Zigbee is out and in the field with a couple of companies. One of my companies is a home automation company and we program and install products from Control4 and AMX -- both have support for zigbee. AMX with their remotes and control4 with pretty much their whole product line. The spec creates a mesh network where all of the devices act as repeaters -- which makes it much more than just a blutooth competitor. Case in point -- my house has 50 zigbee controllable lights in it -- and no dedicated repeaters. Since the lights are all decently close to each other -- the network size just scales. There are starting to be more products that have native support for zigbee -- theres someone selling remote locks that communicate their status as well as being controllable from other user interfaces -- think open your door with your iphone -- not your keys -- not sure thats useful -- but it can be done. Not to be confused with open source -- the control4 platform is linux based. As far as I can tell they only run it on their own hardware -- but when there are problems you can still telnet in and see whats going on.

Comment Re:Graduate Record Exam (Score 4, Interesting) 243

The paper scoring technology that I am familiar with ( used by the GRE's and some high school English classes ) cant be fed a random paper -- it needs to be trained on a particular assignment. Then it can score papers for that assignment. The success that they get with these is pretty surprising -- but the application is limited to these types of tests or curriculum that is designed around the assignments it has been trained for. The more interesting affect from this type of system reported from students ( not gre takers ) is that it lets them write a paper -- get it scored, make changes and see if they are getting better. When I was writing papers in high school -- you wrote it -- handed it in, then a week later got a grade and never thought about it again. This type of technology actually allows you to learn a lot more from one paper by iterating several versions and getting direct and specific feedback on how to improve.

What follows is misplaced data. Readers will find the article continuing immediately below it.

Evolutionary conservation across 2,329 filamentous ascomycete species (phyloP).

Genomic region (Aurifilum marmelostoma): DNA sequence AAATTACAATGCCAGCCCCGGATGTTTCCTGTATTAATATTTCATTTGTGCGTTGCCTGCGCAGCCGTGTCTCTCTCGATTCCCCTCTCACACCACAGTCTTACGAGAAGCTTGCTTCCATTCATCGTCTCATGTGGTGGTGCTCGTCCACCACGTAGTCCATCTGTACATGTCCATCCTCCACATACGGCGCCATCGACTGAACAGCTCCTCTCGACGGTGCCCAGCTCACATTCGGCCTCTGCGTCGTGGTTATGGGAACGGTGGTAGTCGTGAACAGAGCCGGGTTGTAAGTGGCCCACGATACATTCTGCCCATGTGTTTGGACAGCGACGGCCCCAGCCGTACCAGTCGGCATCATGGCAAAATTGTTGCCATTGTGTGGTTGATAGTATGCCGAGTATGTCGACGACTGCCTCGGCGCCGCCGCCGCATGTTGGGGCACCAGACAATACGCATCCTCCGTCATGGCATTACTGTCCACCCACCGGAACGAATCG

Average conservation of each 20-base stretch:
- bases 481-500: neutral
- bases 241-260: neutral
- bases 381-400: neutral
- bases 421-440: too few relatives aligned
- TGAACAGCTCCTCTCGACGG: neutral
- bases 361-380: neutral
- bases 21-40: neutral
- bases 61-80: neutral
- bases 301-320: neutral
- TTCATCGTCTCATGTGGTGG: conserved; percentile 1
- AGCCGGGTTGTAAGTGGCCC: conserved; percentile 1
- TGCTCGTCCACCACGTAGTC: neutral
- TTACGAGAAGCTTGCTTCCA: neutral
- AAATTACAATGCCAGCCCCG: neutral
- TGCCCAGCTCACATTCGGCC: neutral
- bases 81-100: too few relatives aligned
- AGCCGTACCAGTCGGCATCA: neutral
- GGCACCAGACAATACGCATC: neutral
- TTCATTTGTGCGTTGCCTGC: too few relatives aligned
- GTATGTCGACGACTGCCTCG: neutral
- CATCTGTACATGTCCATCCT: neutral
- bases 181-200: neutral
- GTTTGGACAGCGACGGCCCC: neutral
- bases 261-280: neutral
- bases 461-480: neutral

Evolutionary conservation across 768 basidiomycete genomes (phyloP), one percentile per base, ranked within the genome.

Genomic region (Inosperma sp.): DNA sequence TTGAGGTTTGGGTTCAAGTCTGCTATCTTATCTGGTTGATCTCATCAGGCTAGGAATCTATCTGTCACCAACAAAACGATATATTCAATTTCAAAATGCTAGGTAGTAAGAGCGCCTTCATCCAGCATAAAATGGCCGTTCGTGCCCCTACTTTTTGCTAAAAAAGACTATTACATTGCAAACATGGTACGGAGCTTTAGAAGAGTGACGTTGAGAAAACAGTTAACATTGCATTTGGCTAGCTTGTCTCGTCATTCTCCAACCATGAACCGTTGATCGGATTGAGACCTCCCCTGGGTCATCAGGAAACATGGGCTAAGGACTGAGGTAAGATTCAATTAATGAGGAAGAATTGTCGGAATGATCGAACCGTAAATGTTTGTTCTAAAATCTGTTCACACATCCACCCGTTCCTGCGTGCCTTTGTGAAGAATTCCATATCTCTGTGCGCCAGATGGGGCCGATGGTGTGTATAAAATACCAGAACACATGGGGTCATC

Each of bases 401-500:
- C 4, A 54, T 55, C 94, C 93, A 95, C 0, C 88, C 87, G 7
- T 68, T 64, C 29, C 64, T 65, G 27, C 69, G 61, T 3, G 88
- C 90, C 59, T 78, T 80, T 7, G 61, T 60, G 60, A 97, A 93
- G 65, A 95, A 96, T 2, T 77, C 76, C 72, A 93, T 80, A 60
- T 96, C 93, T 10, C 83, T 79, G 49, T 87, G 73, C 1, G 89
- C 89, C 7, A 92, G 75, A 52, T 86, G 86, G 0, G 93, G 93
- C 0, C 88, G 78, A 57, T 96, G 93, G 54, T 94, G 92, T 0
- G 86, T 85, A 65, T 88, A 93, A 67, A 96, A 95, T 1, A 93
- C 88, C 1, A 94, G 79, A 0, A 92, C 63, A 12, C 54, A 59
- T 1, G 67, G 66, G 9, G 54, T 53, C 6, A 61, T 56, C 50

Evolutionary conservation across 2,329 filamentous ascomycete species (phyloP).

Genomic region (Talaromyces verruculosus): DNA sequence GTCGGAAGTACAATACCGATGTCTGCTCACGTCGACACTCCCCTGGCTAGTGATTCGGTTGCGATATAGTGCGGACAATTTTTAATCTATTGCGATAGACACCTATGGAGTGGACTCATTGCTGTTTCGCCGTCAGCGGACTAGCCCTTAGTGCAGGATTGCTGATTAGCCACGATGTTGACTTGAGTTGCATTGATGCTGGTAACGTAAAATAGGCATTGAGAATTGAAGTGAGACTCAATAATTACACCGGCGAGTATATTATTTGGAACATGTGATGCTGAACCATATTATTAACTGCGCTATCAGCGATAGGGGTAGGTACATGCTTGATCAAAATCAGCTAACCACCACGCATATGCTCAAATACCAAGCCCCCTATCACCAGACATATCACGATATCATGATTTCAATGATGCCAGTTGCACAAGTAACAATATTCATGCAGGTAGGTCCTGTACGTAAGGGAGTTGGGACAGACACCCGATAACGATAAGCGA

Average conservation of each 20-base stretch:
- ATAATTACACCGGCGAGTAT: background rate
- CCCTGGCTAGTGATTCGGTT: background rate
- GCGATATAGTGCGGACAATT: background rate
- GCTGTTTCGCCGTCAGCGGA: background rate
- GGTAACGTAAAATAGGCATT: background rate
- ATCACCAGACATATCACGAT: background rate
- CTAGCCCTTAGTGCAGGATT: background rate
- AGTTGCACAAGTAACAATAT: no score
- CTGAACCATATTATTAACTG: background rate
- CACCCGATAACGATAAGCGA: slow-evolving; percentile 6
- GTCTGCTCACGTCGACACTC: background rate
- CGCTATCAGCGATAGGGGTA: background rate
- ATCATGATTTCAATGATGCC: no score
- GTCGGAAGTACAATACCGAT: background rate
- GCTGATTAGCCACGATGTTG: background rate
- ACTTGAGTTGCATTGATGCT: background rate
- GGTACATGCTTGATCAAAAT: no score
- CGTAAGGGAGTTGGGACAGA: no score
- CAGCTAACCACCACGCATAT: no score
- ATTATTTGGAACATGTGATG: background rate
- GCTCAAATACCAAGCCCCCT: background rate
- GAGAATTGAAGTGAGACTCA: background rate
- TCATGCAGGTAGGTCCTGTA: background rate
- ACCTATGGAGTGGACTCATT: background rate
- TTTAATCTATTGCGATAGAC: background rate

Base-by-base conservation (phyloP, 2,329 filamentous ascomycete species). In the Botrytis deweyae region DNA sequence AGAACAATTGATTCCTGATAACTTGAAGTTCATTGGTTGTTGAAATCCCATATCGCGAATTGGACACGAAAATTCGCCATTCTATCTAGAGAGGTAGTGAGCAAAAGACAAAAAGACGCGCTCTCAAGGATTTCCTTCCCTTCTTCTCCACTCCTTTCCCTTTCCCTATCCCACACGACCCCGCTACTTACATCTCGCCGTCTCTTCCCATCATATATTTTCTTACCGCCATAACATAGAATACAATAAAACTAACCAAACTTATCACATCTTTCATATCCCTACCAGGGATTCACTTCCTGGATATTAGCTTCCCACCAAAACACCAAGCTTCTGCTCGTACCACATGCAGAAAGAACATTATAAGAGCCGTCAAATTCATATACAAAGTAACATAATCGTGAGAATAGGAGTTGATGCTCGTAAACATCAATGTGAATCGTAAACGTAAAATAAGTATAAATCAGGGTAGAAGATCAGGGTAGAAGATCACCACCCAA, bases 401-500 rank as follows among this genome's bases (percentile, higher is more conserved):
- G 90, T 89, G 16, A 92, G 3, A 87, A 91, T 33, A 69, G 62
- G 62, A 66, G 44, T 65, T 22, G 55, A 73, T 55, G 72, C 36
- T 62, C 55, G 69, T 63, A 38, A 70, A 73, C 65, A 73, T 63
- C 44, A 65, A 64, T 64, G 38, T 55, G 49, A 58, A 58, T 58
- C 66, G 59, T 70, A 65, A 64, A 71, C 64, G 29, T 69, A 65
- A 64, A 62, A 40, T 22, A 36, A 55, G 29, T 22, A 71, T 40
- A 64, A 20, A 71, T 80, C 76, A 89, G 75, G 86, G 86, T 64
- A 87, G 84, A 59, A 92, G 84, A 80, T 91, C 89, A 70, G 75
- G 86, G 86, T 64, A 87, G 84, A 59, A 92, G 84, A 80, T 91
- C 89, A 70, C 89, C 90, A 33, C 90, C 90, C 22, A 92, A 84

Comment Re:Ya no kidding (Score 2, Informative) 681

This type of tax break also exists for startups -- I've run a couple of small software startups and we always incorporate in Delaware -- for both better laws for corporations and the tax break that is gives us. To do anything else is a waste of your investors money. You should always pay taxes you owe -- but you shouldnt go out of your way to pay some you can easily change your business to avoid. All businesses are motivated by cutting their costs of production -- this is one aspect of it.

Comment Re:Ya no kidding (Score 3, Insightful) 681